Ontology Content Type for Plone
Using Plone to store local and remote ontologies means that we can:
- Use workflow to establish the state of an ontology and what needs to be done to e.g. publish an ontology.
- Add extra useful information to the ontologies, either as separate "metadata", or included in the ontologies themselves. Some notes on this:
- We need to carefully model how ontologies are used in practice, e.g. sometimes an ontology might have multiple quite different versions all with the same URI; sometimes a new version will be at a new URI and there should a) be a relation with the previous version and b) preferably a "migration" ontology interpreting the old ontology in terms of the new, where feasible.
- We need to attribute our information to the ontology separately to the "pristine" ontology, but it would still be good to incorporate that new information into the ontology. One way to do this, especially if the ontology is stored within Plone with a new URL, is to consider that new URL as the name of the local graph, and make statements about that, rather than about the original ontology URI.
- Most of this modelling is going to be "annotational" and not have much bearing on reasoning.
- Storing a remote ontology locally, we need to consider some issues:
- The remote ontology may not be fetch-able from the ontology URI, so we'd just be uploading some document we'd got hold of.
- If the remote ontology is fetch-able, we're basically doing caching. Coupled with the issue that the remote ontology may change even without changing its URI (or even changing its URI, but keeping at the same URL!), we'd need to deal with the consequences of keeping the cache fresh.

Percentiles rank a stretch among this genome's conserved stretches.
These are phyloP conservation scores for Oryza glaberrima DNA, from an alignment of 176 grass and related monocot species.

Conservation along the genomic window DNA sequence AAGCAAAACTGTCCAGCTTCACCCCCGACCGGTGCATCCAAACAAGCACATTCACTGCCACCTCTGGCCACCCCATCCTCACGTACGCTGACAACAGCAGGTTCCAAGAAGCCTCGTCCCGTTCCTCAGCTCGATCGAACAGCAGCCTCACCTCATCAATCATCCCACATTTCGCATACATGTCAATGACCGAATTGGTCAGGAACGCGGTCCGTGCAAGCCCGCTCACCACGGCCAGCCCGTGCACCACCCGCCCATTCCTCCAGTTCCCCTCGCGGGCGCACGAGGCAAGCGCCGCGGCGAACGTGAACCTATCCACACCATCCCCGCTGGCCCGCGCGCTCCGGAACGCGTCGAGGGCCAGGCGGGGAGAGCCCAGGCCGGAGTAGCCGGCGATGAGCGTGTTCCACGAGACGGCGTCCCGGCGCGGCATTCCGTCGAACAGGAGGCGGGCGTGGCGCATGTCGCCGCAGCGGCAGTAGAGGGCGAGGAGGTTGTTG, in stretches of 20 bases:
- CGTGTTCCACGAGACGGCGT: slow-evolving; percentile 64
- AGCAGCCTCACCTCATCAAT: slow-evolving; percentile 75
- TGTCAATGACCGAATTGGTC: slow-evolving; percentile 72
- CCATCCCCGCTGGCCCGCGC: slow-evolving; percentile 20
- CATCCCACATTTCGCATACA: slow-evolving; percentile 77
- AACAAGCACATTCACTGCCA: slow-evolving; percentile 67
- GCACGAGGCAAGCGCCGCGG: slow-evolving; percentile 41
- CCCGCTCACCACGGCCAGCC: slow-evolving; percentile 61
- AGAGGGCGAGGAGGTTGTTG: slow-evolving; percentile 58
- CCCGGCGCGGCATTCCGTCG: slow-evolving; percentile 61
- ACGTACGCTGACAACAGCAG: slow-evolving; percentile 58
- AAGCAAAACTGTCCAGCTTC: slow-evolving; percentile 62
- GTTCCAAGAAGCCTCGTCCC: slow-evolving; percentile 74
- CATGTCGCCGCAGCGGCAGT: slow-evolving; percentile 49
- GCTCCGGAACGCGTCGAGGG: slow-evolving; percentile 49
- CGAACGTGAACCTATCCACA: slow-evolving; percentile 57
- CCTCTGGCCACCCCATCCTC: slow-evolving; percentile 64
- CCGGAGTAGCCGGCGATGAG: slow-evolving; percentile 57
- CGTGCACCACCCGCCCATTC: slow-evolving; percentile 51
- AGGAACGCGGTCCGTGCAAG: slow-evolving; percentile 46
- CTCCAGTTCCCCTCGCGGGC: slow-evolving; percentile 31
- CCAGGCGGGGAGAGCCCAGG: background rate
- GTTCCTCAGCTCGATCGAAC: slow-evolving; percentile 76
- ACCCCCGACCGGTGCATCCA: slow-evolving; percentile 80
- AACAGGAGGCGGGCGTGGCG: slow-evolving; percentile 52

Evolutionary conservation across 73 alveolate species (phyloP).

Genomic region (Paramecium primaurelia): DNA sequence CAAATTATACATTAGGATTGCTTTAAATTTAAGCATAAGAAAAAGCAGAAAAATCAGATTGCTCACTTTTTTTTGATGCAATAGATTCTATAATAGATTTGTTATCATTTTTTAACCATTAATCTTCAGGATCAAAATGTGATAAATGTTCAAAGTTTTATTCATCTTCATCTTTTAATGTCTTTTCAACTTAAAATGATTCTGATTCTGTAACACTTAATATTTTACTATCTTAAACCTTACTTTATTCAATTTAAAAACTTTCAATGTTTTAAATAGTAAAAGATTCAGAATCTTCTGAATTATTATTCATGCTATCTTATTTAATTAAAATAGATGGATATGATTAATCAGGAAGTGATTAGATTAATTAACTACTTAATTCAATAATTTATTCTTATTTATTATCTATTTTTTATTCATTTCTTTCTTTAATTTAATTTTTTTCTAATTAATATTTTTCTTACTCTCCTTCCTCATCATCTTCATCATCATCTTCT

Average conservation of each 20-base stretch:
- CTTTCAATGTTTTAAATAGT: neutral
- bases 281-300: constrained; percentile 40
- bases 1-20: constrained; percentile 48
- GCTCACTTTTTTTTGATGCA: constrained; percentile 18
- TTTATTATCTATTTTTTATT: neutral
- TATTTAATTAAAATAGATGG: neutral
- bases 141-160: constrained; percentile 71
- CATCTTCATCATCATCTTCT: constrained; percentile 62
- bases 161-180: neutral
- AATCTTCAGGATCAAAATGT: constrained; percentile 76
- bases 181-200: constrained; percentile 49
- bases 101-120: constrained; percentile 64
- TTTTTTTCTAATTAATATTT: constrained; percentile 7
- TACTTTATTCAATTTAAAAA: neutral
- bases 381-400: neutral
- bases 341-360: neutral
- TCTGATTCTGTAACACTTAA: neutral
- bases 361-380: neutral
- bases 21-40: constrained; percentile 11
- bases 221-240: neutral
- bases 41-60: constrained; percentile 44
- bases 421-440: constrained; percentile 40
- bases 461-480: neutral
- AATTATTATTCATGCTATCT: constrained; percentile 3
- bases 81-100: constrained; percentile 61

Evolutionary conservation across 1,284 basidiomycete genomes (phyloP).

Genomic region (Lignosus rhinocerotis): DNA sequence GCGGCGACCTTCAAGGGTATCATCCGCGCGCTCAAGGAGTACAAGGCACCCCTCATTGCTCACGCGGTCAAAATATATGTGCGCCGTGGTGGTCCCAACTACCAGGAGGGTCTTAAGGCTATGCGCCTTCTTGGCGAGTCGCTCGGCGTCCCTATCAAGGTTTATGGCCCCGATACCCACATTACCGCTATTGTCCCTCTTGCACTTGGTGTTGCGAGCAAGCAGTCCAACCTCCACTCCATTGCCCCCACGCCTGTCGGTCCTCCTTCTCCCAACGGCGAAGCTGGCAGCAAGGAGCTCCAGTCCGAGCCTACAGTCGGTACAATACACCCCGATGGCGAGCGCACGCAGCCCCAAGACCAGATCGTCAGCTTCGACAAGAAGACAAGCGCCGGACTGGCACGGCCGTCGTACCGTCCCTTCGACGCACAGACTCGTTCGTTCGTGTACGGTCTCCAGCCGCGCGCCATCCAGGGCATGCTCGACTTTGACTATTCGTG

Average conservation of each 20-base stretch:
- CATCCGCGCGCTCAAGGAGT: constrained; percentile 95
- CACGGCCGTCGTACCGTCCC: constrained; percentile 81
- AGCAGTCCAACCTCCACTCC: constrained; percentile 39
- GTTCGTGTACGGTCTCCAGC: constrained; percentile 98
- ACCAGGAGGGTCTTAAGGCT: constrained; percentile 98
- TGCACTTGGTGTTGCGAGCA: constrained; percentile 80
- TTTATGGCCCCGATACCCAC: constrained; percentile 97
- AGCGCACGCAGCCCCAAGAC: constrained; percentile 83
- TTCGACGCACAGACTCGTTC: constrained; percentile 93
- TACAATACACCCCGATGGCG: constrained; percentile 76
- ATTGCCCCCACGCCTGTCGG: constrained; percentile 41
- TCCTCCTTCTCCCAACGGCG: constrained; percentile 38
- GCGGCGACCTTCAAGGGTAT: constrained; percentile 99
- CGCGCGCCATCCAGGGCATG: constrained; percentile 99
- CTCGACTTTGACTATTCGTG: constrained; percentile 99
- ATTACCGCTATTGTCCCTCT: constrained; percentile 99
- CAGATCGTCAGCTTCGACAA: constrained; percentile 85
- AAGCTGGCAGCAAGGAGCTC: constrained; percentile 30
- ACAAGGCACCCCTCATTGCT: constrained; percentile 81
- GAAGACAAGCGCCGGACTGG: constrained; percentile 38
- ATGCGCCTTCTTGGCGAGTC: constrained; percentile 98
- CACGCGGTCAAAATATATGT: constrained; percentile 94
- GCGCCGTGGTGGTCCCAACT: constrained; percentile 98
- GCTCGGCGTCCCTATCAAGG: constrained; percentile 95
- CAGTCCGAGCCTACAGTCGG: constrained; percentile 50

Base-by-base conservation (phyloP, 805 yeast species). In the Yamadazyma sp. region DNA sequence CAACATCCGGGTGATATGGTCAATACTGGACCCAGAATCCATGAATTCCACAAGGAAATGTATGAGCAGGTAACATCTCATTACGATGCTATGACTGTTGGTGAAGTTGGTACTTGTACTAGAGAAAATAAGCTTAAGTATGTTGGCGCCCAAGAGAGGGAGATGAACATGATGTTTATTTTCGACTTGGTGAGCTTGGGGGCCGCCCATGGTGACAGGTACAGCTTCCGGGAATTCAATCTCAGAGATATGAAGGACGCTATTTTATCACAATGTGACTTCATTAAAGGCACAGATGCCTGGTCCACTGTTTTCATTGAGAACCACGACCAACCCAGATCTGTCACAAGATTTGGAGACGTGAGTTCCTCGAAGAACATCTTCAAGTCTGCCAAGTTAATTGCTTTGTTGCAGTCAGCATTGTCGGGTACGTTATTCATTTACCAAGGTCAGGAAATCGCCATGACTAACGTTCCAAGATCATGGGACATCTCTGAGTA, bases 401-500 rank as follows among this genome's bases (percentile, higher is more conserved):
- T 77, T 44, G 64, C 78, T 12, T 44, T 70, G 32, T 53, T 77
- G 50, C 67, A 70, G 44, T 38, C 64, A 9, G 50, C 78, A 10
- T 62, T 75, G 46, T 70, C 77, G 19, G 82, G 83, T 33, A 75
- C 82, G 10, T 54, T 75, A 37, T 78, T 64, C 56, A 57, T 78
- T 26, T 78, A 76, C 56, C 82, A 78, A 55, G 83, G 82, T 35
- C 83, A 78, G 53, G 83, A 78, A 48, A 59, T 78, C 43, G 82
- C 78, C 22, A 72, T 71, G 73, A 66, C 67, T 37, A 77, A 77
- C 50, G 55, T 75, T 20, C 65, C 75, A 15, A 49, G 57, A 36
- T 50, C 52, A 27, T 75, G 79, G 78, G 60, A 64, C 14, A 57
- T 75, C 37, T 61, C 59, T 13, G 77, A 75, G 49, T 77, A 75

- We can programmatically apply checks for "best practice":
- The ontology is fetch-able from its ontology URI (the knock on effect of this for local ontologies is that we should allow ontologies to be put in some decent path within our registry, e.g. /ontologies/YYYY/MM/ont).
- Subclasses of ontology for "interpretation" and "migration" ontology, along with constraints on their contents (e.g. should import other ontologies).
- Check that the ontology declares terms with URIs strictly underneath the ontology URI.
- Run Pellint and show a report.
- More esoteric stuff, e.g.: deprecate global rdfs:domain and rdfs:range constraints; check for multiple rdfs:range intersection rather than union issue; check that top level classes are disjoint; etc.
- We can offer up a "trusted repository", where we sign off the ontologies in the repository.
- We can offer some simple canned searches:
- All ontologies containing some URI or URI prefix, useful for when an application receives some RDF with a URI it doesn't recognise.
- Any potential interpretation ontologies for a given set of ontologies.
We could also do some of the following things, but given that there are already "Ontology Management" tools out there which will probably do a better job, we can consider these as lower priority:
- Visualise the contents of the ontologies, e.g. a human readable form for class hierarchies, etc.; dependency graphs...
- We could add/remove axioms in the ontologies to hammer them into shape.
- Dump all the ontologies into Jena/Pellet so we can offer up a SPARQL-DL endpoint. This could be handy for reports and introspection, esp. coupled with some named-graph use cases (signing, "metadata", ontology patching -- fixing broken ontologies without hurting the original).